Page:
From small house to big hospital

This small house in the Chatterton Hill section of White Plains marks the beginning of White Plains Hospital 125 years ago. Photograph courtesy White Plains Hospital.
Starting with four beds in a small house, White Plains Hospital now serves about 200,000 each year.

White Plains Hospital, celebrating 125 years of service to the community this year, got its start in a converted house in the city’s Chatterton Hill section, not far from the current state-of-the-art medical facility on East Post Road.

Over the years, the hospital has become well known as a center of excellence for patients in Westchester and Fairfield counties and has remained “ahead of the curve” with new treatments and technology.

When White Plains Hospital was first established, the then-village of White Plains had the highest death rate in Westchester County, with pneumonia the principal cause. Many people looked at doctors with suspicion and hospitals were often regarded as a last resort before dying.

Dr. H. Ernest Schmid. Photograph courtesy White Plains Hospital.

Despite this attitude, a group of 22 women and three men were determined to give White Plains a much-needed medical facility and organized themselves into the hospital’s first board of managers. The group was led by H. Ernest Schmid, MD, a dashing and well-known figure in the community. For 30 years, he visited patients from one end of the county to the other, either on horseback or in a buggy. 

The first White Plains Hospital was far from impressive in appearance and amenities. Four beds and other furnishings were provided by the women on the board of managers. There was a lack of plumbing, an operating room without an operating table and a shed of a kitchen — all on a site that was described as “bleak.”

Despite the drawbacks, 28 patients were cared for — and cured — during the first year of operation. Grateful for its existence, members of the community gave what they could in materials so the hospital could continue its work.

Four years later, the hospital’s managers realized that the house on Chatterton Hill was inadequate. In 1897, the Fisher house on Lexington Avenue was purchased and opened with 12 beds. By the spring of 1903, the managers planned another move, purchasing property on which the present hospital now stands. Described as a “little red brick building,” the new hospital opened on Jan. 1, 1907, at a cost of $84,000.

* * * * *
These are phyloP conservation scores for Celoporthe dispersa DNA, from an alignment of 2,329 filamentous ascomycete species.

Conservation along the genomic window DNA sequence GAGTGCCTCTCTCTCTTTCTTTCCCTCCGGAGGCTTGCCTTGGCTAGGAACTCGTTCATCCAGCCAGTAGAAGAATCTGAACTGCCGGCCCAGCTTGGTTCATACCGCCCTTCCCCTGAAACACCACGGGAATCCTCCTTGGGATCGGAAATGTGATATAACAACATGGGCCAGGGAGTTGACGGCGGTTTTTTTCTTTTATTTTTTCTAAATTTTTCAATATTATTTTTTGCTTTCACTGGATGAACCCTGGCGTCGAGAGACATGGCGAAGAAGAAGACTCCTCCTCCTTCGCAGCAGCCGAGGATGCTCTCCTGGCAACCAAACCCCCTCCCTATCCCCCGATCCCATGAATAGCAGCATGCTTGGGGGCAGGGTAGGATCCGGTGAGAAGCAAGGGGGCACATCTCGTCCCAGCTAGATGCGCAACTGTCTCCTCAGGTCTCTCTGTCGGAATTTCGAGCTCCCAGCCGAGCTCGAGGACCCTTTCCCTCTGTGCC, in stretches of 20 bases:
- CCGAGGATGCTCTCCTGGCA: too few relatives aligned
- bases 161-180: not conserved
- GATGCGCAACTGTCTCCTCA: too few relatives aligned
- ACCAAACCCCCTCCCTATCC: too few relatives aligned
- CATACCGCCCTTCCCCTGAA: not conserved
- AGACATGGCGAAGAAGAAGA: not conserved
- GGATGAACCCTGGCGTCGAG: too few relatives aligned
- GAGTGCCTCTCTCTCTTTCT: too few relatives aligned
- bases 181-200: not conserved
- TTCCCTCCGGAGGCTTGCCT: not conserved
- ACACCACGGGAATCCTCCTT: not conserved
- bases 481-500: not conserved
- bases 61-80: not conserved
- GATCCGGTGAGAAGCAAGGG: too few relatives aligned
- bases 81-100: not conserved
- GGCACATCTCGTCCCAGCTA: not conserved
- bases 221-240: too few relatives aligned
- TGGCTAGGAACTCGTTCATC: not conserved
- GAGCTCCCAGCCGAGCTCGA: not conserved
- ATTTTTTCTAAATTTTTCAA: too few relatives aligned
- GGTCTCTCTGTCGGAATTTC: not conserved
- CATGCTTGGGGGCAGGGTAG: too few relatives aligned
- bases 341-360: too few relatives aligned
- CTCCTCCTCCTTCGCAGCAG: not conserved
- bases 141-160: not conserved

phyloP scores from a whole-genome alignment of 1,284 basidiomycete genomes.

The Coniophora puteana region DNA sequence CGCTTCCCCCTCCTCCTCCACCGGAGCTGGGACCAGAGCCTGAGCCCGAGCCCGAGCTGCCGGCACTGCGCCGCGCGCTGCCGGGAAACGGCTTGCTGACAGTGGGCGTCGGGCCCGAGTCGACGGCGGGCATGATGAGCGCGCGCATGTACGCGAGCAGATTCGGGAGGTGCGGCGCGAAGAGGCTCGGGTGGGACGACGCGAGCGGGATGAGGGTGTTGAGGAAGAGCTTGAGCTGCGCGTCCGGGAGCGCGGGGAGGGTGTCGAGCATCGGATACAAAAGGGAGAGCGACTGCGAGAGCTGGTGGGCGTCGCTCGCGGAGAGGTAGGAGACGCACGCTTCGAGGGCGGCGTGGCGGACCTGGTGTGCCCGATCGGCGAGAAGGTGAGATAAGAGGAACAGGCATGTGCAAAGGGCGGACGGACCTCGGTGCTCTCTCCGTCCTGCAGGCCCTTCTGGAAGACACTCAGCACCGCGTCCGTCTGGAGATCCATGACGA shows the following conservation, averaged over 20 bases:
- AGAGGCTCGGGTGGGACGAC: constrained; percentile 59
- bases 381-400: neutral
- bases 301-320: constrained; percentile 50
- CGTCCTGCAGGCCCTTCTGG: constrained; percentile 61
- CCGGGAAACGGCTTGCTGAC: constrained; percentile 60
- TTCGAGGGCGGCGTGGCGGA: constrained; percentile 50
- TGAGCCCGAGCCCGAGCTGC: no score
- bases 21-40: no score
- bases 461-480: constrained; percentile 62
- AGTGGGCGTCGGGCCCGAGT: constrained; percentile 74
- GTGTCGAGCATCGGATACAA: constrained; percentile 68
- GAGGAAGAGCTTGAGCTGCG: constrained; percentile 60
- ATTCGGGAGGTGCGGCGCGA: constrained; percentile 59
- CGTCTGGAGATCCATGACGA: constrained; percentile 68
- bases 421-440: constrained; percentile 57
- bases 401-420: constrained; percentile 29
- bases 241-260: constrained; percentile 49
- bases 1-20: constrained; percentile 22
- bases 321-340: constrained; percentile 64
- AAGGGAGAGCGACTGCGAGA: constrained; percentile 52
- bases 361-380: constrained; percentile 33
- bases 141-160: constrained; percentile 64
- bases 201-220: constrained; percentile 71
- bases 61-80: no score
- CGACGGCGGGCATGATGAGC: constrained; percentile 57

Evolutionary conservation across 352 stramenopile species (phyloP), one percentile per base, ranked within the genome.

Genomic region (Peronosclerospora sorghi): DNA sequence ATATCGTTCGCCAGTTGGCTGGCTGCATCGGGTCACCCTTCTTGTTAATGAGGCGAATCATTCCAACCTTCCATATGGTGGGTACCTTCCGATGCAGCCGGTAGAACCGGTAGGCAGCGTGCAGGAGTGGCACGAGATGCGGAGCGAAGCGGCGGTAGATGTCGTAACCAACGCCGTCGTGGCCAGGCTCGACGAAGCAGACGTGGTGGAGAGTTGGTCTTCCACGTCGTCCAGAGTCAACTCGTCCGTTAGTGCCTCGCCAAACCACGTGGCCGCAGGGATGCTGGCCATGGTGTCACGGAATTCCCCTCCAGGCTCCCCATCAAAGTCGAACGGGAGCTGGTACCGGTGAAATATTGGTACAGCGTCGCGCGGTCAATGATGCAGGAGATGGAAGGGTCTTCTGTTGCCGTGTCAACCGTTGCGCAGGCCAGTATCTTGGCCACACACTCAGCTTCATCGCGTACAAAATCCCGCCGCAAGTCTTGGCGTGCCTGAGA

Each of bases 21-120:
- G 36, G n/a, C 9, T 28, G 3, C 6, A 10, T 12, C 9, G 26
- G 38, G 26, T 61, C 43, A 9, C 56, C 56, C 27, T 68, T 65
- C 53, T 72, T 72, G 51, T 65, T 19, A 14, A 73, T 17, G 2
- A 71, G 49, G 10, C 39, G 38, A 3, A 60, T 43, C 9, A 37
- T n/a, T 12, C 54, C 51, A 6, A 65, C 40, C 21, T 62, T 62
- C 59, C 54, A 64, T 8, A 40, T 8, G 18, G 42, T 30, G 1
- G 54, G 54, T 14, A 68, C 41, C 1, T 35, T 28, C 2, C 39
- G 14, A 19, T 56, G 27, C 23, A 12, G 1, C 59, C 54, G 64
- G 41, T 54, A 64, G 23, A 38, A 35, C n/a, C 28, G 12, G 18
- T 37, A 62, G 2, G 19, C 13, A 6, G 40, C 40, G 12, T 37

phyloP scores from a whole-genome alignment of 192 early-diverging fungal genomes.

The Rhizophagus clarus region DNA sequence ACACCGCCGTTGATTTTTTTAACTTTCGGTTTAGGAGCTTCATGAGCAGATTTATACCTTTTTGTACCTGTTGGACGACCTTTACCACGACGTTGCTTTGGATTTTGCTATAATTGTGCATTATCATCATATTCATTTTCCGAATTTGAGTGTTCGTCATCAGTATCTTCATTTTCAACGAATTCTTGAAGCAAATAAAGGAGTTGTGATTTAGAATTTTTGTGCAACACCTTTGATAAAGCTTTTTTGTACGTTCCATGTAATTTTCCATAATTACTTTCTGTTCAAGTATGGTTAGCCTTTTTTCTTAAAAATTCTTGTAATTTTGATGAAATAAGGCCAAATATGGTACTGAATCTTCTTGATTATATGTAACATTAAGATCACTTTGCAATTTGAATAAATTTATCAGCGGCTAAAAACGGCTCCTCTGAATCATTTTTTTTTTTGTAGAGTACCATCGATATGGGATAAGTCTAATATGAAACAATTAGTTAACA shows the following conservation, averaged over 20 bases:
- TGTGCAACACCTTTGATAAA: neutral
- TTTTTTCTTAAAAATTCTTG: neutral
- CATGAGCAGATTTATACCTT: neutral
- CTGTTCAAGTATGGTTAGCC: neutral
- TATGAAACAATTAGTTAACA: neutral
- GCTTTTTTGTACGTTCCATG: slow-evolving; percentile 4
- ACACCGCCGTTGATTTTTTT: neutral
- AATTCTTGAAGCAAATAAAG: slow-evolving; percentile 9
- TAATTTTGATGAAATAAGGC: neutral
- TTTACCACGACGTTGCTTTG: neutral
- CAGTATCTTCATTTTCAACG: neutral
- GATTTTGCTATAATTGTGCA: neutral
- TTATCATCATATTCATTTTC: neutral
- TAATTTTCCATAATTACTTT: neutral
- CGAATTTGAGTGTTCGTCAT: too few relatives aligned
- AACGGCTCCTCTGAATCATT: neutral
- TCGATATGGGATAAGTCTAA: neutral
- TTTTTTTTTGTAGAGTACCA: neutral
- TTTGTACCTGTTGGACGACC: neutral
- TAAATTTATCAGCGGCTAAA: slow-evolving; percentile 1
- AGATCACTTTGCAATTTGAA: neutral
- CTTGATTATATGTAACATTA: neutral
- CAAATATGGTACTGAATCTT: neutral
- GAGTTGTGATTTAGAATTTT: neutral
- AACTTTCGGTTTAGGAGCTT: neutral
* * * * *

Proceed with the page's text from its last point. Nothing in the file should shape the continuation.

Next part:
The turn of the 20th century marked the beginning of many new initiatives for the fledgling hospital. Within the next three years, it opened its own laboratory and nurses’ residence and selected its first resident physician, Edwin G. Ramsdell, MD, who later became chief of staff. His son, John, later held the same post until 1979.

In 1924, the hospital opened a new wing with furnishings supplied by the White Plains Auxiliary. By then, it had 100 beds. Another addition during the next three years brought the bed capacity to 122.

The Outpatient Department Clinic was opened in 1930 during the height of the Great Depression. Staff doctors volunteered their services and the Junior League assumed clerical responsibilities. (In l982, the department would be reorganized as the Family Health Center, with full-time physicians serving the indigent community.)

By 1937, the board of governors decided the original brick building was no longer adequate and launched a capital campaign to raise $1.2 million. The old building was demolished and a new building constructed and dedicated on Dec. 24, 1939. As the century progressed, the hospital continued to grow, adding more wings and services and keeping pace with breakthroughs in medical technology.

One man who has seen much of that growth and progress is Ossie Dahl, who has been with the hospital for 39 years, most recently as vice president of facilities, and is now part-time administrative director of facilities.

Dahl explains, “What started out as a small single-family house is now a large ‘super block’ complex with our own parking garage and a cancer center that opened in 2015. The cancer center is totally state-of-the-art and provides the very latest in high-tech treatment.”

Dahl is proud of the hospital and what it has accomplished over the past 125 years.  “The community grew and changed and we grew with it,” he says. “Personally, I don’t mind saying I think we are the finest hospital in Westchester. The patients we draw from other towns and communities are a testament to that.

“Our emergency room serves 60,000 patients each year, and we helped to pick up the overall demand caused by the closings of St. Agnes and United hospitals.”

Dahl adds that he feels privileged to have been able to work at White Plains Hospital and see it from many sides for so long. “The staff here, both medical and nonmedical, is just great,” he says. “They are always looking out for the community and what they need. I never thought even once of leaving once I joined the team.”

It’s a sentiment shared by others, he adds. “We know the meaning of teamwork and the vast majority of us are very happy in what we do here.”

In his current role, Dahl is in charge of renovations being done to the interior of the hospital complex: “I couldn’t think of anything else I’d rather be doing. The hospital’s future is exciting and I am pleased to still be a part of it.”

Dahl says that White Plains Hospital has always been a true leader, never hesitating to invest in equipment and techniques that would improve outcomes for its patients.

“We are the best at what we do,” he says. “We care about the people and that caring is reflected in the quality of the services we provide. We are an important part of the fabric and life of the community and White Plains and the surrounding area would not be the same without our presence here.”

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